Institute for War and Peace Reporting | Giving Voice, Driving Change

Syria: The Boy Who Died Feeding His Cat

"Some people say we have grown accustomed to death, but that is not true."
By Faten Samih Abu Fares
  • "Here lies Mohammed the martyred child". (Photo: Faten Samih Abu Fares)
    "Here lies Mohammed the martyred child". (Photo: Faten Samih Abu Fares)

In February 2014, while I was doing humanitarian relief work in Harasta, I decided to open a charity kitchen to serve food to those in need.

As premises for my project, I chose a small farmhouse. There I met Abu Steif, the caretaker, a kindly 40-year-old whose gentle nature had not been hardened by war.

Abu Steif’s seven year-old son Mohammed would sometimes accompany his father to work. He was a friendly boy, sweet as an angel. I grew to love Mohammed, and unknown to me, he came to love me too.

Friday, April 24, 2015, began the same way as any other day. We prepared food for the families of Harasta’s martyrs and packed it into our minivan for dispatch. Mohammed helped us with the packing, running back and forth between the kitchen and the van. He was happy and proud to have been entrusted with the job.

I drove off to deliver the goods, and was barely gone two hours, but when I returned, I was met with devastating news. There was a pool of blood outside the farmhouse, and Abu Steif sat next to it weeping.

He told me he had been indoors when he heard an explosion. He ran out to get Mohammed, only to find him lying on the ground covered in blood.

I asked Abu Steif to get into the van and we drove off towards the Harasta medical centre, where the ambulance had taken Mohammed. But he wasn’t there. His injuries were so severe that they transferred him to Douma.

When we reached the Douma hospital, we were told that Mohammed was undergoing an operation. Two hours later, they came out and told us that Mohammed was in critical condition. Both legs and both hands had been amputated and he had been blinded in both eyes.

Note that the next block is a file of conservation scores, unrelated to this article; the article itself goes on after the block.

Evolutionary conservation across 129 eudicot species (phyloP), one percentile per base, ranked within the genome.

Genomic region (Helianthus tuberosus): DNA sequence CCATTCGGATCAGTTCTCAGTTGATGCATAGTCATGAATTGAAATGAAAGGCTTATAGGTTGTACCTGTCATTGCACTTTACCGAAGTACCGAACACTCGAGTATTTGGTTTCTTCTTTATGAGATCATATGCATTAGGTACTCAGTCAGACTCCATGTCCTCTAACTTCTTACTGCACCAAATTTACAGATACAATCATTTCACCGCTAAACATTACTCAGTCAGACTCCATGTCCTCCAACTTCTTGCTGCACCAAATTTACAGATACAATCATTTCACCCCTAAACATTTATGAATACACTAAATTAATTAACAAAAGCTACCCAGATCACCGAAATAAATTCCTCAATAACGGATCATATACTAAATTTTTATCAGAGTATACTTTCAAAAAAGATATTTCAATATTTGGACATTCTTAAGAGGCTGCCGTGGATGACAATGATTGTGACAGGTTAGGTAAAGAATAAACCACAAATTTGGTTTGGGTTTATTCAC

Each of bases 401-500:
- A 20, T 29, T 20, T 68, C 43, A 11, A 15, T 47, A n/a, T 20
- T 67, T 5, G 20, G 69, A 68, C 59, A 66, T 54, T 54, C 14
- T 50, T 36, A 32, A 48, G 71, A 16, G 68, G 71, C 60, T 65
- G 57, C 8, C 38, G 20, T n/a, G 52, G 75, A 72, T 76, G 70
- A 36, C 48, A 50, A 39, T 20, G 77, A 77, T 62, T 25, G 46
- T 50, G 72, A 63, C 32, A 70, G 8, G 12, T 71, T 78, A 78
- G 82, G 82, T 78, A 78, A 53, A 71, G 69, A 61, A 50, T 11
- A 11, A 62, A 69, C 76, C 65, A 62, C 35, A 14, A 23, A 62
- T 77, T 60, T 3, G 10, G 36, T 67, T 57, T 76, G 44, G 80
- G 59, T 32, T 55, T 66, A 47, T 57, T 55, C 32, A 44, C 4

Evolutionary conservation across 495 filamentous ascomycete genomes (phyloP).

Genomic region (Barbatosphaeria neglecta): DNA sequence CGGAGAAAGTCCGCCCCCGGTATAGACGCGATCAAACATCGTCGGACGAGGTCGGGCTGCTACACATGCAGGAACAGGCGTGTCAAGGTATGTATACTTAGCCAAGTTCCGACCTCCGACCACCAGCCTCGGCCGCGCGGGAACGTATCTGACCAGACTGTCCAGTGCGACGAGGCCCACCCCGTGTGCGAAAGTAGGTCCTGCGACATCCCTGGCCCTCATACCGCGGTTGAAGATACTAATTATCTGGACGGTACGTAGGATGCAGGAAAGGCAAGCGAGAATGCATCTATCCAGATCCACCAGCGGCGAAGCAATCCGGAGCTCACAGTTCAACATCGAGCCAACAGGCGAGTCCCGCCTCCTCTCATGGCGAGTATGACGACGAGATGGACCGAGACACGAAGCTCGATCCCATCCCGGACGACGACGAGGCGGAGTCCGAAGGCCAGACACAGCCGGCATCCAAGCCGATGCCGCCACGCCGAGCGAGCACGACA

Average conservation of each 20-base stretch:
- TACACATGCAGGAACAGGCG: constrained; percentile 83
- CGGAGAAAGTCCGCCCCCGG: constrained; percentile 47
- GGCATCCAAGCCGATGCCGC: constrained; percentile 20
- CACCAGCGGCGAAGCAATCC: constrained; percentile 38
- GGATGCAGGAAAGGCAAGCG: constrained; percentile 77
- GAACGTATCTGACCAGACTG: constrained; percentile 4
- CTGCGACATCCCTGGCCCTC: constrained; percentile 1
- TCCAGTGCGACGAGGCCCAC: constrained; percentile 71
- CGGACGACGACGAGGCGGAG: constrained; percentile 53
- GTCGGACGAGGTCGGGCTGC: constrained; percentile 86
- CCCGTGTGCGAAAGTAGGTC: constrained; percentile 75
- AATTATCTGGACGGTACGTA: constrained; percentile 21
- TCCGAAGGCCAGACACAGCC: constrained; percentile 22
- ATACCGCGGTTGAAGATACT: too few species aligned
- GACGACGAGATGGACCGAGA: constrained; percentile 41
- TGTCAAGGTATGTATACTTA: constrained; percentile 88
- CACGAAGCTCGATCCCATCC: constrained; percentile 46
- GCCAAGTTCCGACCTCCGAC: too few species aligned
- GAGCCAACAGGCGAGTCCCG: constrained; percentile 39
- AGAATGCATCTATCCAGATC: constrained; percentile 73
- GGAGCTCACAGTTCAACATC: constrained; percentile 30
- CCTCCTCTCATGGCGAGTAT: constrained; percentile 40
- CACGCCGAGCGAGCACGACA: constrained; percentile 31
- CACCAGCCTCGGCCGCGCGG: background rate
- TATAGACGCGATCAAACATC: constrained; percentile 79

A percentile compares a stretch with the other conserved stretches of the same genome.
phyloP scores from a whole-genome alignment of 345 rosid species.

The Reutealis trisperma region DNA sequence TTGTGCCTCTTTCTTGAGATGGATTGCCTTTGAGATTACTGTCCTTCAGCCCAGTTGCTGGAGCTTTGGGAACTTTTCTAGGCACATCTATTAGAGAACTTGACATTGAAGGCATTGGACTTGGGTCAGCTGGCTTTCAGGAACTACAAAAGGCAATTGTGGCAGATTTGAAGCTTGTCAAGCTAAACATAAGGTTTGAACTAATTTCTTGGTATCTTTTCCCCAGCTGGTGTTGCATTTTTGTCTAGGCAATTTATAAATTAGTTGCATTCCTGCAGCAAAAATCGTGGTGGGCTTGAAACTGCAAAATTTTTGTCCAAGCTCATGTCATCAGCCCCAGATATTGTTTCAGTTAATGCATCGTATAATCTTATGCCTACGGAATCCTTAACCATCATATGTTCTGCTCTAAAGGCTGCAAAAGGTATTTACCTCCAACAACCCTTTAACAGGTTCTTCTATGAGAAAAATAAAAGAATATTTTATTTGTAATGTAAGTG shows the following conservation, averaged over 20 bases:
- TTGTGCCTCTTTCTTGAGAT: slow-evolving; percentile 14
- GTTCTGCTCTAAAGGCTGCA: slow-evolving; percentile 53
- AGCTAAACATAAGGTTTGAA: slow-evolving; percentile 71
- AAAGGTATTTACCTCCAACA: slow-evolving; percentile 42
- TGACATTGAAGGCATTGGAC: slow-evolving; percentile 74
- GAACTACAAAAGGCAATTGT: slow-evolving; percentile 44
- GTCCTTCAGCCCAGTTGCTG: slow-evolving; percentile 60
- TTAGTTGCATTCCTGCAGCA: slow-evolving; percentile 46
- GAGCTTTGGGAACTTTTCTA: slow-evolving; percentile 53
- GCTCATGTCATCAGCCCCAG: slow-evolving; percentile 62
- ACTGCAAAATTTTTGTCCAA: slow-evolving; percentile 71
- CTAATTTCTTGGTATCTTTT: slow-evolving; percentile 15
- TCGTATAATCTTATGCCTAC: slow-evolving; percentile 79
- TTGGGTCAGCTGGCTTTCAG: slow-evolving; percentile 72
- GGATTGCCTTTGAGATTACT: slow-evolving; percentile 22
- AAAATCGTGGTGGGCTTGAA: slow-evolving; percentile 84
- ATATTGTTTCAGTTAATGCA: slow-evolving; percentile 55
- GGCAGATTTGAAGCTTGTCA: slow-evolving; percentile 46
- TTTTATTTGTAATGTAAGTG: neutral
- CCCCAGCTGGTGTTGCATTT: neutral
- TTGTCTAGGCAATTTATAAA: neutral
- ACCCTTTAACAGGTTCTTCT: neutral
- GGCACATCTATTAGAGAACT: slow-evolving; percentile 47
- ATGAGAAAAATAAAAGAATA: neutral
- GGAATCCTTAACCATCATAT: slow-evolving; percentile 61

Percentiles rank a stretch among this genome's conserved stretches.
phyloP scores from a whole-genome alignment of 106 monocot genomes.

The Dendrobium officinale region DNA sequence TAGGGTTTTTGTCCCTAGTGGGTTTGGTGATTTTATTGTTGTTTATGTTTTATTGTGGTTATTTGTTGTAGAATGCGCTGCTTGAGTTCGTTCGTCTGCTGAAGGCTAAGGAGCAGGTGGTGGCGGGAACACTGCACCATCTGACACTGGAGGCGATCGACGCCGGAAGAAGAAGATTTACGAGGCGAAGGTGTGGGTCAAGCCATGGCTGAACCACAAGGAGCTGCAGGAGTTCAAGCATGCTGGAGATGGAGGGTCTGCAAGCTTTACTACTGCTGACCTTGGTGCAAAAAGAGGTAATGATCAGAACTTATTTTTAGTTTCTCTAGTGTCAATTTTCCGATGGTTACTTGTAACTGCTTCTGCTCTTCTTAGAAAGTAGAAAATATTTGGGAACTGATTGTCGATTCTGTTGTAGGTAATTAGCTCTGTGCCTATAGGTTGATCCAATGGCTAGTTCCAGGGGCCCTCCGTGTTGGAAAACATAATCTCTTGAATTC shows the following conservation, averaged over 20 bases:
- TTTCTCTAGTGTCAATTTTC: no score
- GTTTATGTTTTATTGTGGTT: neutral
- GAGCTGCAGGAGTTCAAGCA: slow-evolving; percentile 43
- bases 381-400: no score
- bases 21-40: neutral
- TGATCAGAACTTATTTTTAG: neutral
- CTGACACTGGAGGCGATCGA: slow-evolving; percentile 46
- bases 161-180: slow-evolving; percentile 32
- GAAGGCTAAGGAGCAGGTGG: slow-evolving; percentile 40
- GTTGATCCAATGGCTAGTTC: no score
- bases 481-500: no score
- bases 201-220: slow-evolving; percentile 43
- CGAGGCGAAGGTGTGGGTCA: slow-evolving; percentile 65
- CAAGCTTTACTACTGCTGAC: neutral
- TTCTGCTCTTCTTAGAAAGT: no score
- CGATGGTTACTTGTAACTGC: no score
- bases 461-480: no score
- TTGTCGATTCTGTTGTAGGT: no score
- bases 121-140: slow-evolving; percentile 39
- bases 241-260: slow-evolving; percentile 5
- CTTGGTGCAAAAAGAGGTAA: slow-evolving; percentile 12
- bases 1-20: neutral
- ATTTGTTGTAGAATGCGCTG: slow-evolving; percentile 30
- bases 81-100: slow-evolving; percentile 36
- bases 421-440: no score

We left Mohammad hooked up to a life-support machine and headed back to Abu Steif’s home. He was on the verge of a breakdown, but he needed to tell his wife the news. He did so as gently as possible, omitting the heartrending details of Mohammed’s injuries.

Mohammed’s mother insisted on going to her son’s bedside, but Abu Steif wouldn’t permit her to, as he wanted to spare her the misery of seeing her son in that condition. He told her that night-time visits were not allowed at the hospital.

The following day was an extremely difficult one to face. It was clear that Mohammed’s injuries were too severe for his small body to overcome. We knew his life was ebbing away.

Three days later, the little angel Mohammed succumbed to his wounds and passed away.

It later emerged that he was feeding a stray cat he had adopted when a shell fell nearby. The shrapnel hit both Mohammed and his cat. Only the cat survived.

Mohammed was buried in Harasta without his mother seeing him. We decided this was for the best, as she would never have been able to forget the sight of his grievously wounded body.

When I visited Mohammed’s grave, I found a small bunch of flowers attached to a note written by one of his friends. “Love you for ever, your friend Bilal Najib”.

The sadness I felt was so overwhelming that I couldn’t face visiting his family to offer my condolences until three days later. When Mohammed’s mother saw me, she hugged me and wept. She told me how much her little boy had loved me and how he had kept asking for permission to visit me with his father.

Her words left me feeling nothing but guilt. How I wish he had never loved me or visited me. His life might have been spared.

Some people say that those of us besieged in Eastern Ghouta have grown accustomed to death, but that is not true. Each person we lose is irreplaceable, and each death leaves a lasting sad memory in our hearts.

One day, our salvation will come, but our joy will be incomplete because those with whom we wished to celebrate are no longer alive. The sorrow of loss will forever be our companion, no matter how much we try to ignore or hide it. Some wounds never heal, especially those inflicted on the soul.

 Faten Samih Abu Fares is the pseudonym of a Damascus Bureau contributor living in Eastern Ghouta, Syria.

This story was produced by the Damascus Bureau, IWPR’s news platform for Syrian journalists. 

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